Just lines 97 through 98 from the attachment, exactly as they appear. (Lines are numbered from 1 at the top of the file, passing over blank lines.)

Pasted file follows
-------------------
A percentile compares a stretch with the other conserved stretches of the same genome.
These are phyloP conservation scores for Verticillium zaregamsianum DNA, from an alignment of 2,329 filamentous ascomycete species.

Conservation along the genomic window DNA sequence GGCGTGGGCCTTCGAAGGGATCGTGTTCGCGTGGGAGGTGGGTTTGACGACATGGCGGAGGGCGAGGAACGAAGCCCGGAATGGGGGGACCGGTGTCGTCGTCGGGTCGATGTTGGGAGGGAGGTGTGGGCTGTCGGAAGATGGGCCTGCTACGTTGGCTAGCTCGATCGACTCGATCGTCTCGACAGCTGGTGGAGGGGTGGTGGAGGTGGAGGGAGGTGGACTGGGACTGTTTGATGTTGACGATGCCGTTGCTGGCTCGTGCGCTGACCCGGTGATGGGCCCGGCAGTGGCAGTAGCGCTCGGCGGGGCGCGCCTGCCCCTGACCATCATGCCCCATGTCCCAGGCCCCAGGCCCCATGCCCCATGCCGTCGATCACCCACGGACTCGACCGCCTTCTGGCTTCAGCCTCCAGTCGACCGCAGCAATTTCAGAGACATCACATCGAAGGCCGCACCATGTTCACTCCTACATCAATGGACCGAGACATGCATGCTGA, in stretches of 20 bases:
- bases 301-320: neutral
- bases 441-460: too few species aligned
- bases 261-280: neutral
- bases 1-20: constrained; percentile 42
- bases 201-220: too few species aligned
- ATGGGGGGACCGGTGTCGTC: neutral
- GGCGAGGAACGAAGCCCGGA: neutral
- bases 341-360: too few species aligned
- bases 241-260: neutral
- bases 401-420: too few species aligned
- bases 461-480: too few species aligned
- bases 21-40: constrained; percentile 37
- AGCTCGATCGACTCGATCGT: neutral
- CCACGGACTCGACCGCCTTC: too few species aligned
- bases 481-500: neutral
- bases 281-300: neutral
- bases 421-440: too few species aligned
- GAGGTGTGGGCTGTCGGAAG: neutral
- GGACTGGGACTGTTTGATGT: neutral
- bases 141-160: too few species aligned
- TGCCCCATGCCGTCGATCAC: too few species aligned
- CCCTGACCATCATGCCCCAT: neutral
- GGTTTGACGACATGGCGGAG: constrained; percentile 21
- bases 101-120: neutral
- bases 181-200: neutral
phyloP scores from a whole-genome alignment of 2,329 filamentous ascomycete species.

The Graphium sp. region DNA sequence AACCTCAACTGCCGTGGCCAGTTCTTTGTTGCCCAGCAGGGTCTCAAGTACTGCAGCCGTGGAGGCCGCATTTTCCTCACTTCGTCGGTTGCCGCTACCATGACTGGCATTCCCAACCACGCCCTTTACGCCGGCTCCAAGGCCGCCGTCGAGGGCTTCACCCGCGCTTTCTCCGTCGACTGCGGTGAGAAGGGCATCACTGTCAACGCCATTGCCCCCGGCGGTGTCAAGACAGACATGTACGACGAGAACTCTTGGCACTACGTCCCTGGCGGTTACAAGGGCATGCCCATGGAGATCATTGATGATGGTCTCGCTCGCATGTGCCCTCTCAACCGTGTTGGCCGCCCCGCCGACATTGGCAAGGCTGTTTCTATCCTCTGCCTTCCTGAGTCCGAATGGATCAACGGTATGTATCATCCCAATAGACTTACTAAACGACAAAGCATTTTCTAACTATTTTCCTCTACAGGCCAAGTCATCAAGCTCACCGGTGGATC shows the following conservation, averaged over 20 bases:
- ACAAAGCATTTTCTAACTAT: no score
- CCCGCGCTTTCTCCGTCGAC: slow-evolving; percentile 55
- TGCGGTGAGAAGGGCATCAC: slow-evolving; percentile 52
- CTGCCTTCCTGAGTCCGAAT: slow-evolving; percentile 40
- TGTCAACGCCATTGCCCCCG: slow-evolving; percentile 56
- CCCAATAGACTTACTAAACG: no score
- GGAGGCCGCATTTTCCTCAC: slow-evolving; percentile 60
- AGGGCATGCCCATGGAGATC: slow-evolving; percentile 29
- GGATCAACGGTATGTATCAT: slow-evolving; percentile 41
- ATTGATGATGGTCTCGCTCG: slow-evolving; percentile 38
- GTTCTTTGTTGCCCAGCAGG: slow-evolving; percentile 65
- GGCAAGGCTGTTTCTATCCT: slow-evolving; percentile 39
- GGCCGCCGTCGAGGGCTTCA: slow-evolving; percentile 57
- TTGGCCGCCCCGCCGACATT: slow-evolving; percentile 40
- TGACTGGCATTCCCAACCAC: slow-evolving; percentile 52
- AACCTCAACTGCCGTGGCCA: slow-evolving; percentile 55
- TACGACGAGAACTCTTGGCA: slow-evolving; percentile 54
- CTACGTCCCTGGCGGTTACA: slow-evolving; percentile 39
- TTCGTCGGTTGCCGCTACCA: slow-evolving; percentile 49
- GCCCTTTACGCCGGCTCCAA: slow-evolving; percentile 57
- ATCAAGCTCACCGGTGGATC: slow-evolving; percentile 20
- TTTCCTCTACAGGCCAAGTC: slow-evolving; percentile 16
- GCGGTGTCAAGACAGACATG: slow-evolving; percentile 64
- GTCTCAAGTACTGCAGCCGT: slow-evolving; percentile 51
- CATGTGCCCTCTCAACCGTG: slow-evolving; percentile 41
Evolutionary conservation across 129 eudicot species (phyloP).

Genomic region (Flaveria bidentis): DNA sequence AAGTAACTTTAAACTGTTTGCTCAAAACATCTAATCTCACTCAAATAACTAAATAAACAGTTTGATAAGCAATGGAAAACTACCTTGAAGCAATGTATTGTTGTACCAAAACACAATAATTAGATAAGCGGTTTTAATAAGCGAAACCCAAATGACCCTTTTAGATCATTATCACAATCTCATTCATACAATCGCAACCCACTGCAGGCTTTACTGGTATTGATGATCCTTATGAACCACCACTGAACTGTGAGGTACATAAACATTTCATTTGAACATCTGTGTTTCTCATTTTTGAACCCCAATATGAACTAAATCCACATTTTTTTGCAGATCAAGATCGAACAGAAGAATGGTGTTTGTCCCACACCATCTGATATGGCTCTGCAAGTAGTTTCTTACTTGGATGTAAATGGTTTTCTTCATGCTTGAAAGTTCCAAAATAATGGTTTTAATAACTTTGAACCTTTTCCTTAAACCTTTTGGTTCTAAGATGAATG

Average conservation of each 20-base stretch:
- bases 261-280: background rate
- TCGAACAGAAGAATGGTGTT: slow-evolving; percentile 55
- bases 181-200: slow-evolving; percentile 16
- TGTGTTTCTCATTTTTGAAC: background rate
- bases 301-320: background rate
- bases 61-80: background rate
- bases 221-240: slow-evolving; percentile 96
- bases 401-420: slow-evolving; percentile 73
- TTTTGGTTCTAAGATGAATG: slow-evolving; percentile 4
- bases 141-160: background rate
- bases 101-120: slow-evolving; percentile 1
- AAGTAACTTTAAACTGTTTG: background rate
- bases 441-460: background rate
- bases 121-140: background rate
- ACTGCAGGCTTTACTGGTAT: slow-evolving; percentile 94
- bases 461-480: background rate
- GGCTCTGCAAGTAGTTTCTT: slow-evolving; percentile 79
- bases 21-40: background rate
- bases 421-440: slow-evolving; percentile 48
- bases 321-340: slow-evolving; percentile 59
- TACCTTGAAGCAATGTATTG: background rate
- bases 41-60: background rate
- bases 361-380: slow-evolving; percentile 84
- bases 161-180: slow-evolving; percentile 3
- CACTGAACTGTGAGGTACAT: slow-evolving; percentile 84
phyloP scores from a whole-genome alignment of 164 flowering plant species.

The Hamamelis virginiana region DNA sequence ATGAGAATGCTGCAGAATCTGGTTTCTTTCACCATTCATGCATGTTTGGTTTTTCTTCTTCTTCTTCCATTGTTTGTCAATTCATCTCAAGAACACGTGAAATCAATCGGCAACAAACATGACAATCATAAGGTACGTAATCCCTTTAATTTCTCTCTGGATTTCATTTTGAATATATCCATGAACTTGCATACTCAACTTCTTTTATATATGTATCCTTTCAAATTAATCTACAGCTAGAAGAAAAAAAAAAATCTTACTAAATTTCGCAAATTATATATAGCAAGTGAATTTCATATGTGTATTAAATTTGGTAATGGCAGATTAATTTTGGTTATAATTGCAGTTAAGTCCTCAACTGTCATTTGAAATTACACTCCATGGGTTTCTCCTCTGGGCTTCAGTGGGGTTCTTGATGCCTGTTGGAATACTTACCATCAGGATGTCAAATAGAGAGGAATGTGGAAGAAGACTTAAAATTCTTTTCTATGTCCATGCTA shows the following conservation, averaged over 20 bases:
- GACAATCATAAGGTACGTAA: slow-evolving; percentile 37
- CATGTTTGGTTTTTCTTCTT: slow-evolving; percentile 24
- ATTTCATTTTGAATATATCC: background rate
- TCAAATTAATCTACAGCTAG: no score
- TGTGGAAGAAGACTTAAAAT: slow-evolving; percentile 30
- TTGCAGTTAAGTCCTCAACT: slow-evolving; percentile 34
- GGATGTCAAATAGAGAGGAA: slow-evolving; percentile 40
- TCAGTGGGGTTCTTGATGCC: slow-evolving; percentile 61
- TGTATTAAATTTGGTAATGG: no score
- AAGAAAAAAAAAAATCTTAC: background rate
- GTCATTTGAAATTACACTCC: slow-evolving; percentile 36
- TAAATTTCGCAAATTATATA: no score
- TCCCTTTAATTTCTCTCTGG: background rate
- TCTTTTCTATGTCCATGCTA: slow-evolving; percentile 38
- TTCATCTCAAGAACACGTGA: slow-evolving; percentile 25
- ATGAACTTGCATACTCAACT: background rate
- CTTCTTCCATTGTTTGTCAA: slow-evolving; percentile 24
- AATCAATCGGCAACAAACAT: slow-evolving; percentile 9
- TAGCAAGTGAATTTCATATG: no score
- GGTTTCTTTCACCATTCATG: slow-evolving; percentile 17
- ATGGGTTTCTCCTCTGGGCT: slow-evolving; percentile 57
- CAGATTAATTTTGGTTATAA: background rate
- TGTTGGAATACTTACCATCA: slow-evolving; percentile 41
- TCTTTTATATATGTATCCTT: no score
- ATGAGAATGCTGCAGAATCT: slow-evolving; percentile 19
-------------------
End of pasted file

- TAAATTTCGCAAATTATATA: no score
- TCCCTTTAATTTCTCTCTGG: background rate